The Yehudah and Shomron Regulation Law balances between the needs of settlers and the property rights of Palestinians, the government said in a response filed late Monday to the High Court of Justice. Responding to challenges to the law that seeks to retroactively legalize Israeli settlements built on private Palestinian land in Yehudah and Shomron in exchange for the allocation of alternate lands or financial compensation, the State said the law is fair and equitable to all parties.
“The Yehudah and Shomron Regulation Law provides a proportional, fair and humane response to the very real distress of Israeli citizens who built their homes with government support and at the same time gives Palestinian landowners the opportunity to receive appropriate compensation for their rights,” the State said.
The State is represented by a private attorney, Harel Arnon, the author of a book on land laws and international law in Yehudah and Shomron. The State was forced to hire a private attorney after Attorney General Avichai Mandelblit refused to defend the Regulation Law, which he has said is indefensible in court and could put Israel in breach of international law, possibly leading to legal proceedings at the International Criminal Court.
The Regulation Law was passed in February 2017 following the eviction of some 40 families from Amona, an unauthorized outpost adjacent to the settlement of Ofra, north of Yerushalayim. The law would retroactively legalize close to 4,000 homes built on private Palestinian land by expropriating land rights to the state. The Palestinian landowners would be compensated with alternate lands or compensation at a rate of 125 percent of the land’s value.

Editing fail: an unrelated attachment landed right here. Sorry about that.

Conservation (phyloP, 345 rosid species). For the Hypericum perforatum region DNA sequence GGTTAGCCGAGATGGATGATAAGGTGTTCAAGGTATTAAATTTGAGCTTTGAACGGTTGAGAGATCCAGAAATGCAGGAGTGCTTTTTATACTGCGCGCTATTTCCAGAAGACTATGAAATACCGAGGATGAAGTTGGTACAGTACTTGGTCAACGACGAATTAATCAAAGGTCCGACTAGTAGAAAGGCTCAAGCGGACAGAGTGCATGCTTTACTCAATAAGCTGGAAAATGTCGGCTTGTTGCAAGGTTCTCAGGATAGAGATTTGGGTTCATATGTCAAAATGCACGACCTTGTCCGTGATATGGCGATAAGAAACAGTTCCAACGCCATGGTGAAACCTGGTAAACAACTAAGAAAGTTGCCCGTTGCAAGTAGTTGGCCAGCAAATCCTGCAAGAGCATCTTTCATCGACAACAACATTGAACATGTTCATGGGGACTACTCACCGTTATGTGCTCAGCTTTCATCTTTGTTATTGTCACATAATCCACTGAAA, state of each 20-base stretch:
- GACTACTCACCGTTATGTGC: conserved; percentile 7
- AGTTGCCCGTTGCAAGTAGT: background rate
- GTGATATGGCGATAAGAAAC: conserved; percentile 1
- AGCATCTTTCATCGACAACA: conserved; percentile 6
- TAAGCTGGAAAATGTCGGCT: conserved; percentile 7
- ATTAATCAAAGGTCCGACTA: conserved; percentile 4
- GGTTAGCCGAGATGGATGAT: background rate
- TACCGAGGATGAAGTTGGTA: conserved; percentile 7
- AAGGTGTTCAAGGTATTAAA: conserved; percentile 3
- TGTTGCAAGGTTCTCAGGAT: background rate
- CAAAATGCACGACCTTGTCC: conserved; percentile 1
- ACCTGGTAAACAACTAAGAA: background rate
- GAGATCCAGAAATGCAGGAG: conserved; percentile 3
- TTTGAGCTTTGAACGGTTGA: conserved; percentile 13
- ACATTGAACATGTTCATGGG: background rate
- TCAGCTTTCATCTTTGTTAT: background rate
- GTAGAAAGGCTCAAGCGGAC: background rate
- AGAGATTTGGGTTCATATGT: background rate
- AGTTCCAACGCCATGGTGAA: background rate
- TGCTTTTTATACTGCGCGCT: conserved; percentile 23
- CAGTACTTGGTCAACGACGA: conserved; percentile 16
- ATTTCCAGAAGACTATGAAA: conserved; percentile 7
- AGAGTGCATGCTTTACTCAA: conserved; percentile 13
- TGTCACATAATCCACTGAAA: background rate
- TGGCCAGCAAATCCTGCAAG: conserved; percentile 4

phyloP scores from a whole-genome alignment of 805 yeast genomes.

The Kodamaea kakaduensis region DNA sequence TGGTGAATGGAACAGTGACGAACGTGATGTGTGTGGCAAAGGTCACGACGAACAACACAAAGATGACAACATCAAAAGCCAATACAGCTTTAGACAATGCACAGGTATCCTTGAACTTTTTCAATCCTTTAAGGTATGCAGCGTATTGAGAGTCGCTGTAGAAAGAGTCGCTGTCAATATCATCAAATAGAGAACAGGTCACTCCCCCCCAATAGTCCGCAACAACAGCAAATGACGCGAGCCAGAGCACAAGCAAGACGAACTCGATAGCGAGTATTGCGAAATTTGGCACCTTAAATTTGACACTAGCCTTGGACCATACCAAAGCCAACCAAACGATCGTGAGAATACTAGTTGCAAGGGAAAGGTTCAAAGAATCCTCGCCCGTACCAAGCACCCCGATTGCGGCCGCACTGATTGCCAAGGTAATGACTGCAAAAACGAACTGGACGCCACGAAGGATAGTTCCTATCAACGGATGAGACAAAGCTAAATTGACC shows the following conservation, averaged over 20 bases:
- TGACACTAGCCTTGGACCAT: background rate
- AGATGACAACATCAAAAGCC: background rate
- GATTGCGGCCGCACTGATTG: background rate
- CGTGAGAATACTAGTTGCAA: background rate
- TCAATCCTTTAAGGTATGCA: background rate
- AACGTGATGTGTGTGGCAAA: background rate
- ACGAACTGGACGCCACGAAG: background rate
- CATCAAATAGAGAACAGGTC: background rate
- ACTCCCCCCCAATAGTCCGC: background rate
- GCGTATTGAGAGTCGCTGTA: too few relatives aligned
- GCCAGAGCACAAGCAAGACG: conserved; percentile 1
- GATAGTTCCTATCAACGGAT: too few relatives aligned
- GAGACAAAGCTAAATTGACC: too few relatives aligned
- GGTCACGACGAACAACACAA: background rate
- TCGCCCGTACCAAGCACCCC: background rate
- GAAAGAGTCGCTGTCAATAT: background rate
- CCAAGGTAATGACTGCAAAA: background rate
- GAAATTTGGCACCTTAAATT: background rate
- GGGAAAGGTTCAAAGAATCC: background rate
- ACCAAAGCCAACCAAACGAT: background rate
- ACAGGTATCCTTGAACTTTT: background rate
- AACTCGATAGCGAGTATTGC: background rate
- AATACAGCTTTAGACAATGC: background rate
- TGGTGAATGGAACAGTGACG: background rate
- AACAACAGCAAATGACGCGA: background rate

The state added that it believed the Regulation Law met the criteria of both Israeli law and international law and that it rejected “attempts to intimidate the government and its officials on the grounds that the Law constitutes a violation of international law.” Furthermore, it said, “the government of Israel rejects attempts to impose on the State of Israel different and more stringent standards than are standard practice elsewhere in the world.”
The response added that “the Law improves the situation of the (Palestinian) landowners vis-a-vis their present situation in which they find themselves without land, without compensation and without the ability to sell, this as a result of the racist legislation passed by the Palestinian Authority which calls for the death sentence in the event of selling land to Jews.”
Last week, the High Court of Justice issued a temporary injunction suspending implementation of the Regulation Law until appeals against it have been heard.